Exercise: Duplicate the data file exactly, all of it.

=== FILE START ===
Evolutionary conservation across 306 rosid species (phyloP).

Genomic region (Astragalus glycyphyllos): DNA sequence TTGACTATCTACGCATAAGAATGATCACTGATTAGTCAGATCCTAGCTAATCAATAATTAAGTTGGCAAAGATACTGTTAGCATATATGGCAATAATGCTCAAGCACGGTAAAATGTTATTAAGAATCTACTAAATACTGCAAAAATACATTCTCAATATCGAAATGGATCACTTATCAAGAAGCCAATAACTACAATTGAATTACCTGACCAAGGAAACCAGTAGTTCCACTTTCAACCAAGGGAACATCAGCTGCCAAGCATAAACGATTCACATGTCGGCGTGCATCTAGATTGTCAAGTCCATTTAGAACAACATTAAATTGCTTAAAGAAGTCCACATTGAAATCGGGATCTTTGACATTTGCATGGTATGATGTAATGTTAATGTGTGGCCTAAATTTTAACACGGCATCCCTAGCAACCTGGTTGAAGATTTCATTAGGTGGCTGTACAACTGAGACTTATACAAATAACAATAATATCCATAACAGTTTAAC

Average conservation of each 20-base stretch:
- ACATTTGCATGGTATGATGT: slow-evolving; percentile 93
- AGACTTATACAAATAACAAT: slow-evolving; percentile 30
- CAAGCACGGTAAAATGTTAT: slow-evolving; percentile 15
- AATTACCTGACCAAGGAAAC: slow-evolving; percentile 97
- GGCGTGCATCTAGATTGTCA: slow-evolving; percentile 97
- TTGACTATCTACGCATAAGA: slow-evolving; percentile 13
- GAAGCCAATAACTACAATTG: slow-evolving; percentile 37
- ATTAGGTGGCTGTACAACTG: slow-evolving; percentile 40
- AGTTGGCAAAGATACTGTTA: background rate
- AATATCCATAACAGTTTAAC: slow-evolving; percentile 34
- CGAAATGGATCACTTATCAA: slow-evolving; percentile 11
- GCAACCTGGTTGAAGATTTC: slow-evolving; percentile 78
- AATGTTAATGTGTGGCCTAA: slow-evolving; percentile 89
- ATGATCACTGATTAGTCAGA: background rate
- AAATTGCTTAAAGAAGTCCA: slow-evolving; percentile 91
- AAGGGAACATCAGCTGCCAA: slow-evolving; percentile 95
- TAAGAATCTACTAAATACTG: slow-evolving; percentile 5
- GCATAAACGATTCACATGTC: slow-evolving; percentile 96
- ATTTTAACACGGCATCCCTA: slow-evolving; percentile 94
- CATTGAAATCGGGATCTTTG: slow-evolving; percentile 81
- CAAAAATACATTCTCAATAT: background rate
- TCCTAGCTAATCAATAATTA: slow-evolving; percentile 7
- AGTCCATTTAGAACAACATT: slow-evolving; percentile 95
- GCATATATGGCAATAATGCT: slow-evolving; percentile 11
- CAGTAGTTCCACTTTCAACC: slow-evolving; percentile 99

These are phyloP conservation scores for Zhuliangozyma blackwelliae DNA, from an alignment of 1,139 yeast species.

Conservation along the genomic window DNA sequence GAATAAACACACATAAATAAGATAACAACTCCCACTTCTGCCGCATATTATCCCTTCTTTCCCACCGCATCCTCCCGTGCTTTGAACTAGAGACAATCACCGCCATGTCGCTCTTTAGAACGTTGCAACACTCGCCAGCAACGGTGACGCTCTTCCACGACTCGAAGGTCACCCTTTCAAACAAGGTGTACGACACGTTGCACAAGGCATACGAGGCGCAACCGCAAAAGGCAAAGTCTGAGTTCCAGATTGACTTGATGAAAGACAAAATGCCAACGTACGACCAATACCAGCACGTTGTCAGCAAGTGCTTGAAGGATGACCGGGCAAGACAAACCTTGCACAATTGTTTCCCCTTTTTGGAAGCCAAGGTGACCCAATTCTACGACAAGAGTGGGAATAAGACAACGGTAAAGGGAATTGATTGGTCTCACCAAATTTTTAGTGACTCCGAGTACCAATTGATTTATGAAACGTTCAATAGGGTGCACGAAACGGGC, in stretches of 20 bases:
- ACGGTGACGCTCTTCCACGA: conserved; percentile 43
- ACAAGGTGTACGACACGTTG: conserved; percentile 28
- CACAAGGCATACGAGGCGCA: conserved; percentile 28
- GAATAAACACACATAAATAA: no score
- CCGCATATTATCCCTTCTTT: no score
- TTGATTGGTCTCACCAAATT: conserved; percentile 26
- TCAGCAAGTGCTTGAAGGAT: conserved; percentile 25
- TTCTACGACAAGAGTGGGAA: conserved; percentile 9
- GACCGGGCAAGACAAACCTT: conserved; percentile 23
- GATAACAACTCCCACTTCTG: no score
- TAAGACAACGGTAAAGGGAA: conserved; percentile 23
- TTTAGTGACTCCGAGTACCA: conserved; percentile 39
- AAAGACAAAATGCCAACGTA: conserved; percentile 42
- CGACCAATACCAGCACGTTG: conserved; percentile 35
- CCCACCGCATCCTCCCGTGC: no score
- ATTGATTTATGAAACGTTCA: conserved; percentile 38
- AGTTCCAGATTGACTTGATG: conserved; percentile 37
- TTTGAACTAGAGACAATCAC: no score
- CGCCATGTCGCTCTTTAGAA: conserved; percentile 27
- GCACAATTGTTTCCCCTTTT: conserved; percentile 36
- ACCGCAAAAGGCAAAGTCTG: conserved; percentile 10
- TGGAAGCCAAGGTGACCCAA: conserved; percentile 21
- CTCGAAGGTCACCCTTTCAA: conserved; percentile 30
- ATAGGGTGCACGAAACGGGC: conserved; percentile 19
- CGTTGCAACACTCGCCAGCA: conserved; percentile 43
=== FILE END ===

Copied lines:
Evolutionary conservation across 306 rosid species (phyloP).

Genomic region (Astragalus glycyphyllos): DNA sequence TTGACTATCTACGCATAAGAATGATCACTGATTAGTCAGATCCTAGCTAATCAATAATTAAGTTGGCAAAGATACTGTTAGCATATATGGCAATAATGCTCAAGCACGGTAAAATGTTATTAAGAATCTACTAAATACTGCAAAAATACATTCTCAATATCGAAATGGATCACTTATCAAGAAGCCAATAACTACAATTGAATTACCTGACCAAGGAAACCAGTAGTTCCACTTTCAACCAAGGGAACATCAGCTGCCAAGCATAAACGATTCACATGTCGGCGTGCATCTAGATTGTCAAGTCCATTTAGAACAACATTAAATTGCTTAAAGAAGTCCACATTGAAATCGGGATCTTTGACATTTGCATGGTATGATGTAATGTTAATGTGTGGCCTAAATTTTAACACGGCATCCCTAGCAACCTGGTTGAAGATTTCATTAGGTGGCTGTACAACTGAGACTTATACAAATAACAATAATATCCATAACAGTTTAAC

Average conservation of each 20-base stretch:
- ACATTTGCATGGTATGATGT: slow-evolving; percentile 93
- AGACTTATACAAATAACAAT: slow-evolving; percentile 30
- CAAGCACGGTAAAATGTTAT: slow-evolving; percentile 15
- AATTACCTGACCAAGGAAAC: slow-evolving; percentile 97
- GGCGTGCATCTAGATTGTCA: slow-evolving; percentile 97
- TTGACTATCTACGCATAAGA: slow-evolving; percentile 13
- GAAGCCAATAACTACAATTG: slow-evolving; percentile 37
- ATTAGGTGGCTGTACAACTG: slow-evolving; percentile 40
- AGTTGGCAAAGATACTGTTA: background rate
- AATATCCATAACAGTTTAAC: slow-evolving; percentile 34
- CGAAATGGATCACTTATCAA: slow-evolving; percentile 11
- GCAACCTGGTTGAAGATTTC: slow-evolving; percentile 78
- AATGTTAATGTGTGGCCTAA: slow-evolving; percentile 89
- ATGATCACTGATTAGTCAGA: background rate
- AAATTGCTTAAAGAAGTCCA: slow-evolving; percentile 91
- AAGGGAACATCAGCTGCCAA: slow-evolving; percentile 95
- TAAGAATCTACTAAATACTG: slow-evolving; percentile 5
- GCATAAACGATTCACATGTC: slow-evolving; percentile 96
- ATTTTAACACGGCATCCCTA: slow-evolving; percentile 94
- CATTGAAATCGGGATCTTTG: slow-evolving; percentile 81
- CAAAAATACATTCTCAATAT: background rate
- TCCTAGCTAATCAATAATTA: slow-evolving; percentile 7
- AGTCCATTTAGAACAACATT: slow-evolving; percentile 95
- GCATATATGGCAATAATGCT: slow-evolving; percentile 11
- CAGTAGTTCCACTTTCAACC: slow-evolving; percentile 99

These are phyloP conservation scores for Zhuliangozyma blackwelliae DNA, from an alignment of 1,139 yeast species.

Conservation along the genomic window DNA sequence GAATAAACACACATAAATAAGATAACAACTCCCACTTCTGCCGCATATTATCCCTTCTTTCCCACCGCATCCTCCCGTGCTTTGAACTAGAGACAATCACCGCCATGTCGCTCTTTAGAACGTTGCAACACTCGCCAGCAACGGTGACGCTCTTCCACGACTCGAAGGTCACCCTTTCAAACAAGGTGTACGACACGTTGCACAAGGCATACGAGGCGCAACCGCAAAAGGCAAAGTCTGAGTTCCAGATTGACTTGATGAAAGACAAAATGCCAACGTACGACCAATACCAGCACGTTGTCAGCAAGTGCTTGAAGGATGACCGGGCAAGACAAACCTTGCACAATTGTTTCCCCTTTTTGGAAGCCAAGGTGACCCAATTCTACGACAAGAGTGGGAATAAGACAACGGTAAAGGGAATTGATTGGTCTCACCAAATTTTTAGTGACTCCGAGTACCAATTGATTTATGAAACGTTCAATAGGGTGCACGAAACGGGC, in stretches of 20 bases:
- ACGGTGACGCTCTTCCACGA: conserved; percentile 43
- ACAAGGTGTACGACACGTTG: conserved; percentile 28
- CACAAGGCATACGAGGCGCA: conserved; percentile 28
- GAATAAACACACATAAATAA: no score
- CCGCATATTATCCCTTCTTT: no score
- TTGATTGGTCTCACCAAATT: conserved; percentile 26
- TCAGCAAGTGCTTGAAGGAT: conserved; percentile 25
- TTCTACGACAAGAGTGGGAA: conserved; percentile 9
- GACCGGGCAAGACAAACCTT: conserved; percentile 23
- GATAACAACTCCCACTTCTG: no score
- TAAGACAACGGTAAAGGGAA: conserved; percentile 23
- TTTAGTGACTCCGAGTACCA: conserved; percentile 39
- AAAGACAAAATGCCAACGTA: conserved; percentile 42
- CGACCAATACCAGCACGTTG: conserved; percentile 35
- CCCACCGCATCCTCCCGTGC: no score
- ATTGATTTATGAAACGTTCA: conserved; percentile 38
- AGTTCCAGATTGACTTGATG: conserved; percentile 37
- TTTGAACTAGAGACAATCAC: no score
- CGCCATGTCGCTCTTTAGAA: conserved; percentile 27
- GCACAATTGTTTCCCCTTTT: conserved; percentile 36
- ACCGCAAAAGGCAAAGTCTG: conserved; percentile 10
- TGGAAGCCAAGGTGACCCAA: conserved; percentile 21
- CTCGAAGGTCACCCTTTCAA: conserved; percentile 30
- ATAGGGTGCACGAAACGGGC: conserved; percentile 19
- CGTTGCAACACTCGCCAGCA: conserved; percentile 43